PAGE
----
Judge William McLafferty heard opening arguments from Steve Pappas’ legal team yesterday, kicking off a legal battle for the 3rd District Supervisor seat that is expected to last several weeks. Pappas’ chief counsel Jeff Lake told the court he intends to prove that negligence and mishandling of registration documents undermined the integrity of the election – which saw Doreen Farr win the 3rd District seat by 806 votes – and that the judge should therefore invalidate over 9,000 votes from precincts where he alleges irregularities occurred. Farr’s attorneys opted not to make an opening argument, setting the stage for the prosecution to make its case.

Much of the day was spent questioning County Registrar Joseph Holland, who oversees the voter registration process in Santa Barbara County, about several different irregularities found on voter registration cards from UCSB and Isla Vista. And despite a ruling last week deeming it irrelevant – and inadmissible – Lake asked several questions concerning voter registration cards turned in late or incorrectly filled out by voter drive workers.

“It’s always been about the whole picture, not the small parts – Box 12, Box 10, the Three-day rule, the ID’s, the signatures – you have to look at these things in a holistic way,” Pappas said in interview last night, referring to registration card irregularities. “And that’s what we get to do now – we get to show the judge the whole picture.”

Much of Lake’s questioning of Holland consisted of inquires into the manner in which his office processed registration cards, particularly those submitted from registration drives on the UCSB campus.

Holland admitted that his office accepted registration cards that drive workers held longer than three days, saying that although his office may have ignored certain “broad guidelines,” they followed the law.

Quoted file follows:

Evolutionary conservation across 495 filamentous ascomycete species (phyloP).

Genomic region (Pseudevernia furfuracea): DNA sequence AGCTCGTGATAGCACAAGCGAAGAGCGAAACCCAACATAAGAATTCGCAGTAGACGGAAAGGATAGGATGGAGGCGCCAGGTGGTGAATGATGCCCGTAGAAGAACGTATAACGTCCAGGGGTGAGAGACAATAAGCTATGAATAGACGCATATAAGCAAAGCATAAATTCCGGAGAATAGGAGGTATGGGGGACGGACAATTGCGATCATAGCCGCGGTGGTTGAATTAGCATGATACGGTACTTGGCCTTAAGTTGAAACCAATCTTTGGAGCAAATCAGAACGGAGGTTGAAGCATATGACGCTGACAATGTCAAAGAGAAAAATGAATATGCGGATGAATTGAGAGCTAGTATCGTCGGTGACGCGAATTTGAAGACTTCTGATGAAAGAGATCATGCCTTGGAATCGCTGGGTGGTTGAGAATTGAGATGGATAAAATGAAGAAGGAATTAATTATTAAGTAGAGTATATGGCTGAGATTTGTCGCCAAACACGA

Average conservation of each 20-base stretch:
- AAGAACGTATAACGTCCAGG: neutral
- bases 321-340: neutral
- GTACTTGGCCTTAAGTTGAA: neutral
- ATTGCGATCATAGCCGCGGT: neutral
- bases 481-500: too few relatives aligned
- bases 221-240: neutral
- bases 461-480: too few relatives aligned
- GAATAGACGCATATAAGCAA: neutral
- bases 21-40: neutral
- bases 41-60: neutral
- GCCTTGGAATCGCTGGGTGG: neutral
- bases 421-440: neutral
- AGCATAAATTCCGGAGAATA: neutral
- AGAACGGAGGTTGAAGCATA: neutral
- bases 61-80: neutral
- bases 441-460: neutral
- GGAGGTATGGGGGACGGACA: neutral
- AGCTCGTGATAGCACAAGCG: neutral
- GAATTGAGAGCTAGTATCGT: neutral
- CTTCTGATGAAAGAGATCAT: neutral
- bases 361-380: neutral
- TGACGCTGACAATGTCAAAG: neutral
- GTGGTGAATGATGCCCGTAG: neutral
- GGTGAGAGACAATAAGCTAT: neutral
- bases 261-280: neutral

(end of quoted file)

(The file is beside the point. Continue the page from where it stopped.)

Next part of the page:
“We are not an enforcement body; as long as we get [registration cards] within the 15 days before registration, we will accept them, whether there is a violation or not,” Holland testified.

Farr’s attorney challenged this particular line of questioning, however, citing the judge’s ruling last week. McLafferty sustained, and instructed Lake to move on to a more relevant line of questioning.

In his cross-examination, Farr’s chief counsel, Fredric Woocher, questioned Holland’s own understanding of what constituted voter fraud, and whether he had seen any evidence to support claims of such activity in the recent election.

Holland testified he had not seen any evidence of fraud, adding that his office had been denied access to evidentiary documents.

“[Lake] offered to meet with us, the end result was that we were not supplied with any evidence, no names that we could investigate,” he said. ” Sitting here today, I still have seen no evidence that anyone registered fraudulently.”

The trial is set to continue next Tuesday at 9 a.m., when the prosecution will continue to question staff from the Registrar’s office. Several students involved in the registration drives have also been subpoenaed, and will be testifying as the trial continues.

Pappas, who was in attendance, said he was glad to finally have his day in court.

“I’m very happy today, with the outcome,” he said, following the day’s proceedings. “I’m glad the judge and the public got to see today what I saw two months ago.”

Despite Pappas insistence on holding the trial, he said he hopes it will conclude as soon as possible, for the convenience of all involved.

“It’s better for everyone if the trial gets to the conclusion as soon as we can,” he said. “As it is, the county is in limbo.”